October 11th – 16th, 2013
Those were the highlights of our trip to Poland! Many friends asked us why we traveled to Poland instead of other countries in Europe. Our dear friend Zbig, who is our neighbor in Seattle, has been inviting us to his home in Warsaw for a couple of years now. We had to begin the international chapter of our trip with him!
Zbig, Nika and family are some of the most intellectual, generous folks that Raj and I know and the most gracious hosts! We spent our time with them in Warsaw and a little town by the name Bukwald near Olsztyn in the Varmia region. In Bukwald, we spent most of our time hanging out by the lake, eating like we hadn’t seen food in a week and drinking yummy wines! We also went mushroom hunting and explored the woods around the lake. Zbig had been urging us to visit in the summer so we could swim in the lake – we’ll have to go back in the next couple of years! However, fall had its own appeal with beautiful colored leaves, mushrooms aplenty and an excuse to hang out and chat by the fireplace.
We spent just one day in Warsaw but only now, as I write this post, I realize how much Zbig made us do in that one day :). We started off with a nice walk in the Royal Lazienki museum (wikipedia) where Polish royalty lived over the centuries. We got to tour the bath house (note – not a bath ’room’ but a bath ‘house’!), a painting room where every wall was adorned with multiple paintings from floor to ceiling, and admire the skillfully carved marble structures across the many rooms in the mansion.
We then took off to a fairly new museum dedicated to the Warsaw Uprising towards the end of World War II, in which the brave Polish people of Warsaw led an uprising against the Nazi occupation. The Polish failed miserably since they had no support from any of the Allies – most of the city was destroyed and 180,000 civilians including doctors, lawyers, intellectuals and philosophers lost their lives. Many were sent to concentration camps. There still exists a debate today on whether the Warsaw Uprsing was a good idea given the probability of success and the extensive tragedy. Fascinating, albeit sad, piece of history!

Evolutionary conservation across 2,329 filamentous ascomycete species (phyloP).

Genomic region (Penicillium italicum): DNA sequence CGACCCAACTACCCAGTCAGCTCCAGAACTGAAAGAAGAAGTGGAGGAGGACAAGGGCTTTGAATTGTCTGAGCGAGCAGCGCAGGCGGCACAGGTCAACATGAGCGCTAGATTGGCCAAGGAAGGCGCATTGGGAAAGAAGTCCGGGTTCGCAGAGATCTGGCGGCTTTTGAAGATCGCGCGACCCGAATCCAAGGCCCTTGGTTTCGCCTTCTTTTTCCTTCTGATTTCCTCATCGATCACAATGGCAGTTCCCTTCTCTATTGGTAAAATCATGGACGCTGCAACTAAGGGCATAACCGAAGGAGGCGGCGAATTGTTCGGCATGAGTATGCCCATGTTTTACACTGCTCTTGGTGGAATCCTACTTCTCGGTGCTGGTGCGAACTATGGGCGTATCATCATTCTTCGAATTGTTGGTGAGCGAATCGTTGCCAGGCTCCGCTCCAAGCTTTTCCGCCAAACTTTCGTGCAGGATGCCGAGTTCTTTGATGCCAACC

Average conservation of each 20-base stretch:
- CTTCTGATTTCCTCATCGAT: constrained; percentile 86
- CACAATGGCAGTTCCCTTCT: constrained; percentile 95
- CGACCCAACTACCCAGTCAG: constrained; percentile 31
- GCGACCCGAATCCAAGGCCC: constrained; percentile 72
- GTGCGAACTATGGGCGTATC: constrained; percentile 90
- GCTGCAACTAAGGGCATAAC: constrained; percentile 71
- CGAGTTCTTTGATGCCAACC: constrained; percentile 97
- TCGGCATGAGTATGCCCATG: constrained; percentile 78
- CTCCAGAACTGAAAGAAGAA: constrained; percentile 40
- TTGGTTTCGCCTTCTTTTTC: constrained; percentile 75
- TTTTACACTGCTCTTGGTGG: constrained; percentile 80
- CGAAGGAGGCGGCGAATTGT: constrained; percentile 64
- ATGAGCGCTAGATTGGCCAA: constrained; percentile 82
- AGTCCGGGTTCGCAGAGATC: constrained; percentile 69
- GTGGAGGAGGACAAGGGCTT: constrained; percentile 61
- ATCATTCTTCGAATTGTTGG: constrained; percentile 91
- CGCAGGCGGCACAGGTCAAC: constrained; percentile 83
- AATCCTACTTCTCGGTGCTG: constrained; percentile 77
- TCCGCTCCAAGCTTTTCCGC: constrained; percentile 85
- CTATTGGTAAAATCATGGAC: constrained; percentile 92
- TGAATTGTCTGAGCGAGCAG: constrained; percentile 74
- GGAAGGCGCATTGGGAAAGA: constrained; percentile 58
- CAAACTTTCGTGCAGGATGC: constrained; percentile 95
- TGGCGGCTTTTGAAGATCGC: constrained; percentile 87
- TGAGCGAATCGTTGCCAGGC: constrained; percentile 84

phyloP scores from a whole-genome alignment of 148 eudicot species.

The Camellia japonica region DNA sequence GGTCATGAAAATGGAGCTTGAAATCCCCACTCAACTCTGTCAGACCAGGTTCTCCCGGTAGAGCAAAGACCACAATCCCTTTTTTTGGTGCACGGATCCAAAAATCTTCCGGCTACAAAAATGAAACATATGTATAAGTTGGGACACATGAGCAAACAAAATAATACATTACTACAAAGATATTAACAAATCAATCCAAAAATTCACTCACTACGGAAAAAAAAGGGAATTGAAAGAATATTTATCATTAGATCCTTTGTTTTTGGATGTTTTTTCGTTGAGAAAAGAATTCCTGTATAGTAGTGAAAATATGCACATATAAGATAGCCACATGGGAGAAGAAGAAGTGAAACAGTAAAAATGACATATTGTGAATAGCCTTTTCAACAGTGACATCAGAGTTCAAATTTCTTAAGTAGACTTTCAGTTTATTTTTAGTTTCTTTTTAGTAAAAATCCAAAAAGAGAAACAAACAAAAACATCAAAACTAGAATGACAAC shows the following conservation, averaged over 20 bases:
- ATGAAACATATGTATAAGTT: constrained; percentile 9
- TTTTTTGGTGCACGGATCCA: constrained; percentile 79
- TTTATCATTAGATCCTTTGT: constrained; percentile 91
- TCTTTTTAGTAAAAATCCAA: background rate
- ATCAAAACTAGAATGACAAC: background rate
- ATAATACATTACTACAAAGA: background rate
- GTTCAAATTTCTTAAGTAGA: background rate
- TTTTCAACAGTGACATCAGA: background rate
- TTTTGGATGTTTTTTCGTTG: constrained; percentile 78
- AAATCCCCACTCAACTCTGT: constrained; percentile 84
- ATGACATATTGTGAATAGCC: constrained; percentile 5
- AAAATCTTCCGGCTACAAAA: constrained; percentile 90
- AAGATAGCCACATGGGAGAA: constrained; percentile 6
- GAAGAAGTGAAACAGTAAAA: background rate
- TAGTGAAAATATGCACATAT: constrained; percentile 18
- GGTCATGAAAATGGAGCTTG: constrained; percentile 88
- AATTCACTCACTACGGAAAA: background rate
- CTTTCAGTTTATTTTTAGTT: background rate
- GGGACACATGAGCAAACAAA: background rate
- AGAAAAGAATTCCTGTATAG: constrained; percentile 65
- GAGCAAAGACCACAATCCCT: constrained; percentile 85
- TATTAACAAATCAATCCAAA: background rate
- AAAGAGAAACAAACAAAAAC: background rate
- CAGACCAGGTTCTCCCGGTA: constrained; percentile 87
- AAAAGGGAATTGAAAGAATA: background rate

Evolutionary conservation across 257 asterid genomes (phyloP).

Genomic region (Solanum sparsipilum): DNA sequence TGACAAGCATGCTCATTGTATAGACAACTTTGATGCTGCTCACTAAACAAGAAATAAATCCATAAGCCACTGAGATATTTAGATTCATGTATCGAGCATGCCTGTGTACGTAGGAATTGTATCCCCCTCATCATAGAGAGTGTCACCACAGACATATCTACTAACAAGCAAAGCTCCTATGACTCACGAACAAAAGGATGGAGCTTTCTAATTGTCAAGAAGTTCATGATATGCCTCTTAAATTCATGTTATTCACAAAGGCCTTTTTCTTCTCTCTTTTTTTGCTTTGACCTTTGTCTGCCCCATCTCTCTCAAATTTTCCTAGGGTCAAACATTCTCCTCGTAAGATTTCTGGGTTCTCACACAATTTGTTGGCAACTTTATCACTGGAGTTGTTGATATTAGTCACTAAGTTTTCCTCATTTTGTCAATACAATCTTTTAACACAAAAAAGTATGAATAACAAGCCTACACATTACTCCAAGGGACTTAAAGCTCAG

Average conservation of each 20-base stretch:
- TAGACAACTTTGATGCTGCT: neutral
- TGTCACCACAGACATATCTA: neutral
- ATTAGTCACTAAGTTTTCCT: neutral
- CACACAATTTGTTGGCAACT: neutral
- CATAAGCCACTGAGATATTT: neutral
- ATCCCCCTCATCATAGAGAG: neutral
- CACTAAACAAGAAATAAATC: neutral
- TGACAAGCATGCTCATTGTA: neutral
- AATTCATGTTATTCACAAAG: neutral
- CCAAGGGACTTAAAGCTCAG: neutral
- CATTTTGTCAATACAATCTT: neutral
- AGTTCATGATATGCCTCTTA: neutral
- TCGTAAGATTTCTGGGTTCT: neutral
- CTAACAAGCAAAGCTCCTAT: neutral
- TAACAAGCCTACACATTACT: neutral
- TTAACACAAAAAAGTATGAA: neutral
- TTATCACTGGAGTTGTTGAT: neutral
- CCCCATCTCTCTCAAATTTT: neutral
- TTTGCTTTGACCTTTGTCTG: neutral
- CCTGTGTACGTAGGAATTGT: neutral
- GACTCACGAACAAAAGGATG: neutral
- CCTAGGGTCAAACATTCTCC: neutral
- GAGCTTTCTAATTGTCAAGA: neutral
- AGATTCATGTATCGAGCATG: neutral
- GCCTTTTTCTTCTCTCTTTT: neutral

On hearing these stories, I couldn’t help but draw parallels with the India-Pakistan war. One of the major differences, of course, is that Poland and Germany have excellent relationships today. On pondering and brainstorming about why that is, I came to the conclusion that it’s because the Germans apologized profusely aghast at the damage caused by their own kin, and the Polish forgave and moved on to build a strong economy.
From the museum, we headed over to old town. It’s pretty amazing how the buildings and forts have been restored to their glory before the destruction in World War II. This is something I really appreciated about Poland – the people’s pride in their country and their effort to restore the city. Zbig took us to the oldest restaurant in Warsaw, just 400 years old! (Note my sarcasm? That’s older than the United States of America!) While the main floor of the building was restored to resemble what it looked like before the destruction, an original narrow circular stairwell took you down to the basement which had more tables, bathrooms and wine cellars. The authentic Polish meal at this exclusive restaurant was an experience we won’t forget for a long time! Thank you Zbig!
We spent our last three days in Poland in the northern city of Gdansk, by the Baltic Sea. World War II started because of a dispute over the control of this port town – the place where the first shots were fired is now a memorial. The Solidarity movement, that brought democracy to communist Poland, also began here. Now, a beautiful, lazy old town with churches galore, cobblestone streets, window shopping for amber jewelry, and a bunch of people watching, Gdansk was just what we needed to get over jetlag and the hustle of traveling (refer to the previous blog post ;)).
Watching people walk around in Poland was like sitting on the side of a runway – people seemed to be dressed in some of their best clothes, most women in skinny pants, ankle boots and fitted leather jackets. Raj and I were probably the most under dressed tourists, not to mention seemingly the only non-white ones. The lack of diversity really stood out to me! We saw just one other brown man and one Asian woman over the course of three days.
We were lucky to find an apartment on the famous St. Mary’s street named after the spectacular St. Mary’s church, supposedly the largest brick building church in the world that can accommodate 25000 people! Its construction began in the 12th century and was completed in the 15th century! The street allowed just pedestrians and was lined with shops that sold amber jewelry – what a tease! We stayed on the 3rd floor of the building in the picture.
We climbed the 400+ steps of the St. Mary’s church to get to the roof of the 78m tower for some pretty awesome views of the city and surrounding area! Raj was huffing and puffing on his way up 😛
We were also lucky to catch an organ performance at the beautiful Oliwa (pronounced Oli-fa) cathedral. The gigantic organ was built right over the tall entrance over the church so that you had to look behind you to view it if you were facing the altar. Interestingly enough, you couldn’t view the nuns who were playing the organ almost like they were no name artists and the only reason there was any music was to focus on your prayers. The acoustics in this church were fantastic.
We really wanted to visit Krakow in the south and pay our respects at the Auschwitz concentration camp memorial, but it would have involved a lot of driving. We’ll definitely visit that area the next time we are in Poland!
Nazdrovia! (Cheers in Polish)